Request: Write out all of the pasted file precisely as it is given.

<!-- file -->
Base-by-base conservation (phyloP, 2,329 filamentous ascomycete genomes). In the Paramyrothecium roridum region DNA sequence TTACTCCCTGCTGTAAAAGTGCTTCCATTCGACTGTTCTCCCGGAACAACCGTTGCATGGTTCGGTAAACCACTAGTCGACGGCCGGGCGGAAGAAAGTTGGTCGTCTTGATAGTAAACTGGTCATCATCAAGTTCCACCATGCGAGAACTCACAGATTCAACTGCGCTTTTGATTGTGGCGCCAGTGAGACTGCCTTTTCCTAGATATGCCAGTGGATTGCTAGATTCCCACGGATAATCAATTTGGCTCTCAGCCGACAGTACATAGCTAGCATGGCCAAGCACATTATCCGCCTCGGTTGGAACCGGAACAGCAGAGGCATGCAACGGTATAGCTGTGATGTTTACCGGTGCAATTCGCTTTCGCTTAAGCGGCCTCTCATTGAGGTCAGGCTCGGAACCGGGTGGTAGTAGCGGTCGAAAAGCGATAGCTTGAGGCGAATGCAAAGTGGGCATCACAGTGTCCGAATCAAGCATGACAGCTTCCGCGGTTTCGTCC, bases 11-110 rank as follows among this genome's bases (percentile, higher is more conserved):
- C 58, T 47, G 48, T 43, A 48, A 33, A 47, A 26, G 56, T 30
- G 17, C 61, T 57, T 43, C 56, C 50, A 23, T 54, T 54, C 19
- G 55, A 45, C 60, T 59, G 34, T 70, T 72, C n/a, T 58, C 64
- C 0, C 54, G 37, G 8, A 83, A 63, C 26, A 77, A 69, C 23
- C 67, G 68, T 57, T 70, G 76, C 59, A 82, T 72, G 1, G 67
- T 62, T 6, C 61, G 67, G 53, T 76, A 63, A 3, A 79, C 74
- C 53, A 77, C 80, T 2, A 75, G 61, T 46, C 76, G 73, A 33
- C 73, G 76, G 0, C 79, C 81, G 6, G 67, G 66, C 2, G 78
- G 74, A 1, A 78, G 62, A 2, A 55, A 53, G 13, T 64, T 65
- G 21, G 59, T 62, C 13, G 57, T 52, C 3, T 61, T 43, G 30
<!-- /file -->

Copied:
Base-by-base conservation (phyloP, 2,329 filamentous ascomycete genomes). In the Paramyrothecium roridum region DNA sequence TTACTCCCTGCTGTAAAAGTGCTTCCATTCGACTGTTCTCCCGGAACAACCGTTGCATGGTTCGGTAAACCACTAGTCGACGGCCGGGCGGAAGAAAGTTGGTCGTCTTGATAGTAAACTGGTCATCATCAAGTTCCACCATGCGAGAACTCACAGATTCAACTGCGCTTTTGATTGTGGCGCCAGTGAGACTGCCTTTTCCTAGATATGCCAGTGGATTGCTAGATTCCCACGGATAATCAATTTGGCTCTCAGCCGACAGTACATAGCTAGCATGGCCAAGCACATTATCCGCCTCGGTTGGAACCGGAACAGCAGAGGCATGCAACGGTATAGCTGTGATGTTTACCGGTGCAATTCGCTTTCGCTTAAGCGGCCTCTCATTGAGGTCAGGCTCGGAACCGGGTGGTAGTAGCGGTCGAAAAGCGATAGCTTGAGGCGAATGCAAAGTGGGCATCACAGTGTCCGAATCAAGCATGACAGCTTCCGCGGTTTCGTCC, bases 11-110 rank as follows among this genome's bases (percentile, higher is more conserved):
- C 58, T 47, G 48, T 43, A 48, A 33, A 47, A 26, G 56, T 30
- G 17, C 61, T 57, T 43, C 56, C 50, A 23, T 54, T 54, C 19
- G 55, A 45, C 60, T 59, G 34, T 70, T 72, C n/a, T 58, C 64
- C 0, C 54, G 37, G 8, A 83, A 63, C 26, A 77, A 69, C 23
- C 67, G 68, T 57, T 70, G 76, C 59, A 82, T 72, G 1, G 67
- T 62, T 6, C 61, G 67, G 53, T 76, A 63, A 3, A 79, C 74
- C 53, A 77, C 80, T 2, A 75, G 61, T 46, C 76, G 73, A 33
- C 73, G 76, G 0, C 79, C 81, G 6, G 67, G 66, C 2, G 78
- G 74, A 1, A 78, G 62, A 2, A 55, A 53, G 13, T 64, T 65
- G 21, G 59, T 62, C 13, G 57, T 52, C 3, T 61, T 43, G 30